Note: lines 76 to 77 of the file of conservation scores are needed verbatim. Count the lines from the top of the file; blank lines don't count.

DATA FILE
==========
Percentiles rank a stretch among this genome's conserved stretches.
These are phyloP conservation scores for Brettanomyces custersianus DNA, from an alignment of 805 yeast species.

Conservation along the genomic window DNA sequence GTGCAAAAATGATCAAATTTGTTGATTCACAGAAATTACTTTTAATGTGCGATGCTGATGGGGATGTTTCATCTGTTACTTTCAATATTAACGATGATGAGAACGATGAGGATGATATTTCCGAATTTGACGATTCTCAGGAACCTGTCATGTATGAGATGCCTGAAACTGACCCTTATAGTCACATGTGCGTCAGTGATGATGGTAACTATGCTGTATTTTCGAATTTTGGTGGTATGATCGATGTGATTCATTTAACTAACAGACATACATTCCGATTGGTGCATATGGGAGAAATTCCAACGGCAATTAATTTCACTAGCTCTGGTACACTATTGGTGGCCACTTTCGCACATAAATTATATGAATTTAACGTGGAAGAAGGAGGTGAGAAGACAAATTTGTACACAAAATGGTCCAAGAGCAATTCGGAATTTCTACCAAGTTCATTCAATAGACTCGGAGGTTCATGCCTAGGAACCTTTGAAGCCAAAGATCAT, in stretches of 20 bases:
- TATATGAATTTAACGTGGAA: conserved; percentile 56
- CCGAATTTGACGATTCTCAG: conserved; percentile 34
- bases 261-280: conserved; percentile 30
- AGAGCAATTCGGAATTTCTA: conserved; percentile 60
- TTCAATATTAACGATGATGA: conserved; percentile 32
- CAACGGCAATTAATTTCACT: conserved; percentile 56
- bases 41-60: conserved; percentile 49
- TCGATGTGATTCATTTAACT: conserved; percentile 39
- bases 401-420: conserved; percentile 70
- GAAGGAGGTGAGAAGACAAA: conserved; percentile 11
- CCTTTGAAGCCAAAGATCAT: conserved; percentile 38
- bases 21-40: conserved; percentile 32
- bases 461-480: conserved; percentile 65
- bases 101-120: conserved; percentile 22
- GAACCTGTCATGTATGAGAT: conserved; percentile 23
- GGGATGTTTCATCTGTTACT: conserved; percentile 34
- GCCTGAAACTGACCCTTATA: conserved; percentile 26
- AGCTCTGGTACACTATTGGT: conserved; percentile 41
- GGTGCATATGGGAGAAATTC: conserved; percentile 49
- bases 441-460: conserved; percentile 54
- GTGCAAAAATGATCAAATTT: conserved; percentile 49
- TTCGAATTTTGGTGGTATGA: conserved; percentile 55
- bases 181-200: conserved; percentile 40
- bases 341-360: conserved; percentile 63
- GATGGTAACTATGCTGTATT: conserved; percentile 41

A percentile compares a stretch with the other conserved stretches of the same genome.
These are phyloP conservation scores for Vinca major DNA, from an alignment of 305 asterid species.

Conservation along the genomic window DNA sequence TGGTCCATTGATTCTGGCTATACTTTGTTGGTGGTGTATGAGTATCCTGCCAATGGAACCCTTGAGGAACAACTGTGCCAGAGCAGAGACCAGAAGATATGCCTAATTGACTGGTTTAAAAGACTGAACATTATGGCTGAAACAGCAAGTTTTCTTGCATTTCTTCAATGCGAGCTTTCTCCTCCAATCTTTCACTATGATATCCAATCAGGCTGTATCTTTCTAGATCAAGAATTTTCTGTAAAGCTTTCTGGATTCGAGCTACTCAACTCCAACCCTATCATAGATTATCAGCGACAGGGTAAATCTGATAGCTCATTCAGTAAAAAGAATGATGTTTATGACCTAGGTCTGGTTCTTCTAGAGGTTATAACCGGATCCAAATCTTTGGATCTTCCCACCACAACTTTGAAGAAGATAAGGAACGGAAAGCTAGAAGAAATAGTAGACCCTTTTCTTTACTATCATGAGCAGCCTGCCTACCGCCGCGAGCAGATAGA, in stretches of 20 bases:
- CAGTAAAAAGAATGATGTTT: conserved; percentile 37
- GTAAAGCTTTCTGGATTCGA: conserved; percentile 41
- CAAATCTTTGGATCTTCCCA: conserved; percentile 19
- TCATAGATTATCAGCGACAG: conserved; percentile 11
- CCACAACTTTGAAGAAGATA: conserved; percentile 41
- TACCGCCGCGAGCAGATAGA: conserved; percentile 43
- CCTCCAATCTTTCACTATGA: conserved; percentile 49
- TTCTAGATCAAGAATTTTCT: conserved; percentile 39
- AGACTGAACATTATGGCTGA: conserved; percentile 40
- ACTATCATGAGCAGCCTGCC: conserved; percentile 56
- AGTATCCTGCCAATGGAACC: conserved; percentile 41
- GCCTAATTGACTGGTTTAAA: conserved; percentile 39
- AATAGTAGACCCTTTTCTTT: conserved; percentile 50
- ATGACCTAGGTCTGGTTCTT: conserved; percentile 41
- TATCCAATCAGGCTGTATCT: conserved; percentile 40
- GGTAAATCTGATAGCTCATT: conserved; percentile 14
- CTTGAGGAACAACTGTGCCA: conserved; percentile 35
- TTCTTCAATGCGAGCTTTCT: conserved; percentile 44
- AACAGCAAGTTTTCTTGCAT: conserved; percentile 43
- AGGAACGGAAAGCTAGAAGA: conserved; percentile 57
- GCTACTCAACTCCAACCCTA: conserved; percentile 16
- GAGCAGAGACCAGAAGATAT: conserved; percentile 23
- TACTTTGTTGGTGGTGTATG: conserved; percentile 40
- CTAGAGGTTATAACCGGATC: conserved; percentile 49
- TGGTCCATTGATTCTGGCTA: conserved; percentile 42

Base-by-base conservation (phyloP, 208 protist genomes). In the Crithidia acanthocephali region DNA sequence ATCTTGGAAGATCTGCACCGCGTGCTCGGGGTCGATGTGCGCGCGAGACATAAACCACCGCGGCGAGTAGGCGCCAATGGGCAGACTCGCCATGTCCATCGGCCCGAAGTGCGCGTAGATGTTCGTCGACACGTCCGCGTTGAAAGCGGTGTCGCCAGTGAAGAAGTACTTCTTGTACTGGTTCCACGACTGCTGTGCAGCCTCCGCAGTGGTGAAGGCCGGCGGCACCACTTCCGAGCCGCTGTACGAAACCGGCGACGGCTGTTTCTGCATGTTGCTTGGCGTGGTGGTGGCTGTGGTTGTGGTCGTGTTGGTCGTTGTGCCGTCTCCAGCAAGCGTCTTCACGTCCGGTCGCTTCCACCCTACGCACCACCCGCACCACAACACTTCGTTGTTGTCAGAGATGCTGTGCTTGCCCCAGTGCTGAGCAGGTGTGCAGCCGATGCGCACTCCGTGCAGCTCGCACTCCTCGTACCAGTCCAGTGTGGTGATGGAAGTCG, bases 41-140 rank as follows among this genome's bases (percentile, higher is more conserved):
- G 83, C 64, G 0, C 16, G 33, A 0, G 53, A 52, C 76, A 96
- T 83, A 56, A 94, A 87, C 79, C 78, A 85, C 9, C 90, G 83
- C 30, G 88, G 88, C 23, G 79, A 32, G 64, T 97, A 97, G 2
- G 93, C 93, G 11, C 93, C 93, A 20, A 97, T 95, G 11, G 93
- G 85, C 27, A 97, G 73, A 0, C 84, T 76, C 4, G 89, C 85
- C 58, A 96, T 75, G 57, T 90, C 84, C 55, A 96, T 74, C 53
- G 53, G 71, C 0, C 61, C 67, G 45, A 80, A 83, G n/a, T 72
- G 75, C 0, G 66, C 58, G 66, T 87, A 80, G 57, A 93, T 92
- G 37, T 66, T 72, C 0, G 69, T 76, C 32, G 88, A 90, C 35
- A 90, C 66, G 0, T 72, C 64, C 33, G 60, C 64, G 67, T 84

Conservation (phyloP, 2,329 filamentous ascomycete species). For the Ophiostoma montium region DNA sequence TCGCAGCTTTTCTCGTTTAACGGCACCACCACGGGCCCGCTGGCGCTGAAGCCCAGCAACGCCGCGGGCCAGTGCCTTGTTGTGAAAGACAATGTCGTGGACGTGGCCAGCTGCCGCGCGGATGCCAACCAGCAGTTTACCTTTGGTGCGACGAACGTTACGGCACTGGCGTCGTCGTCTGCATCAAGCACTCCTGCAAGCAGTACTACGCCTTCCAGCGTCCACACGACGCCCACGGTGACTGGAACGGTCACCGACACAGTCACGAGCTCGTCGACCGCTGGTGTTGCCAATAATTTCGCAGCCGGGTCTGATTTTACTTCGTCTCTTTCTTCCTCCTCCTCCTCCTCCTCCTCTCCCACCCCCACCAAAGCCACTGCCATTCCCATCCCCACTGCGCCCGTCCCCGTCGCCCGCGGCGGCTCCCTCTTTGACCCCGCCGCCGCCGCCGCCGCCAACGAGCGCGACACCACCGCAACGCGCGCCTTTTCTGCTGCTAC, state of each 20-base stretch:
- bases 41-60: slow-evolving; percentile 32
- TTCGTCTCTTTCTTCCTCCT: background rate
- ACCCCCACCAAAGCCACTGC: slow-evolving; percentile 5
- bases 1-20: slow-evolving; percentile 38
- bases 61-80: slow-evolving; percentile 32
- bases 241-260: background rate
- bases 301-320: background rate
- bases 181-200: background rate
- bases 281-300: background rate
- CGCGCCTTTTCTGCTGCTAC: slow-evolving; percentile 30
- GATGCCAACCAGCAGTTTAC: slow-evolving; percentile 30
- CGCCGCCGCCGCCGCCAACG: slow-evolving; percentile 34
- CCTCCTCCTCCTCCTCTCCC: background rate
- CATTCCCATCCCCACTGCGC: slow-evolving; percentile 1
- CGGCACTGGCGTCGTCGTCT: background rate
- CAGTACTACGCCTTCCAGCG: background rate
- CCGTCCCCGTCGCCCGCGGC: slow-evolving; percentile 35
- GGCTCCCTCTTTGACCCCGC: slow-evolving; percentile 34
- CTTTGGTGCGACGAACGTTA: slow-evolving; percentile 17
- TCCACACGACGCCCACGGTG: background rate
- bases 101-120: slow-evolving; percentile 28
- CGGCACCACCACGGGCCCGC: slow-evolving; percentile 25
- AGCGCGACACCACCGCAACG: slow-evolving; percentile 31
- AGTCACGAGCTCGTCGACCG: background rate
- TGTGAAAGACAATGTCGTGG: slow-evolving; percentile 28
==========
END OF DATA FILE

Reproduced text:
- bases 181-200: background rate
- bases 281-300: background rate